In order to deal with massive volumes of log and event data that can result from monitoring established network zones and the challenges of highly distributed and segregated zones, best practices in information management must be followed. These practices are included in NERC CIP 007-6, and NIST SP 800-82, as well as NIST SP 800-92 and NIST SP 800-137.

Supplement Cyber Monitoring with Data Historians

Although data historians do not monitor cyber related activities, they can be a useful supplement to security monitoring by providing visibility into control system assets that may not be visible to typical network monitoring tools and by providing process efficiency and reliability data that can be useful for further security analysis. The operational data provided by a data historian allow threats that originate in IT environments but target OT systems, such as the case of Stuxnet, to be more easily detected and tracked by security analysts.

How Can Tripwire Help?

Tripwire can help provide visibility and reduce operational risk for the potential impact from industrial cybersecurity events with its log management and configuration hardening solutions. Tripwire Log Center captures and stores log events that are relevant to understanding the industrial network’s cybersecurity state and operations. It would not be unfair to think of the Tripwire Log Center as a “cyber historian” for the industrial network.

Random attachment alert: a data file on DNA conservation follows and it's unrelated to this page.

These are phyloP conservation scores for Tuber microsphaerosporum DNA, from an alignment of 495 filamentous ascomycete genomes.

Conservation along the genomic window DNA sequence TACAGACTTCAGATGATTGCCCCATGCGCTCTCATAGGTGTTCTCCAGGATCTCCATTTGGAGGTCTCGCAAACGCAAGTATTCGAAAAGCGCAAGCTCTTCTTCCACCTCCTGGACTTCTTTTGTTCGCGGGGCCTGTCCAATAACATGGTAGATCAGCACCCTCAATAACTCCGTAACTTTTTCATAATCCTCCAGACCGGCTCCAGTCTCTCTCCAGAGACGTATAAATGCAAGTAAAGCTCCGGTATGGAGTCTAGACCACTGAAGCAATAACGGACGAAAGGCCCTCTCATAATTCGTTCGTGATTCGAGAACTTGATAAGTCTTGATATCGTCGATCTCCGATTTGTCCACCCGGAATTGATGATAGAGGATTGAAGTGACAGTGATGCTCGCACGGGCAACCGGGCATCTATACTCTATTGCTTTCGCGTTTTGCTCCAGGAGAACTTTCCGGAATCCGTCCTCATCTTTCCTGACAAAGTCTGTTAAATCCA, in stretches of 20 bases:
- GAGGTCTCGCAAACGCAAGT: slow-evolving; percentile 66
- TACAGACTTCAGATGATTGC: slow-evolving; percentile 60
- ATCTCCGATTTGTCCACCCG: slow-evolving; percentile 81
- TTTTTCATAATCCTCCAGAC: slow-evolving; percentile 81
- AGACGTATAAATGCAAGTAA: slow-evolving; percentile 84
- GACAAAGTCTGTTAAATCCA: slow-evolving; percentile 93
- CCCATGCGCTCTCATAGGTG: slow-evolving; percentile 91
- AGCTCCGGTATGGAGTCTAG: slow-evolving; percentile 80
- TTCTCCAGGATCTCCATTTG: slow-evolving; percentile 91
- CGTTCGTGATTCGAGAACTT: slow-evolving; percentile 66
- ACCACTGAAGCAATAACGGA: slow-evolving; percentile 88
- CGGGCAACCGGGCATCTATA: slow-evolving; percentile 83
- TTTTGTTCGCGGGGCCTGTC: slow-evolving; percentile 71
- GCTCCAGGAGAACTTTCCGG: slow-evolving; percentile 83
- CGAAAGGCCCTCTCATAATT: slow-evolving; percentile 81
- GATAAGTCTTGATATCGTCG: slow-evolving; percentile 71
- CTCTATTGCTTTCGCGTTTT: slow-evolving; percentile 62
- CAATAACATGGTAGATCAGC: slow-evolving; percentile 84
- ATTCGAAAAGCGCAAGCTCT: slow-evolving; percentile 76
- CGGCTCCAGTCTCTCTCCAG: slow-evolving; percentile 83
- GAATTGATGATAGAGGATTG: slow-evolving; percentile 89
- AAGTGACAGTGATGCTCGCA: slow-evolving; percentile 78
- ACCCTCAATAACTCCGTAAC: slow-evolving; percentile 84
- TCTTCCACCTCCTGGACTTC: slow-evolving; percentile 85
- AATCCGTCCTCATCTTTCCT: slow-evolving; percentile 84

A cyber historian like Tripwire Log Center performs five services for the industrial network: collection, storage, search, correlation and output. A cyber historian system should focus on the core requirements of collection and correlation but preserve the ability to deliver the log data to other systems—either in its entirety or filtered to specific events.

Log management is a best practice that is referenced by many ICS cybersecurity frameworks and regulations. This can prove valuable for discovering if there are any cyber events impacting—or with the potential to impact—the industrial process.

Get started today. For more information regarding Tripwire Log Center visit tripwire.com/products/tripwire-log-center/.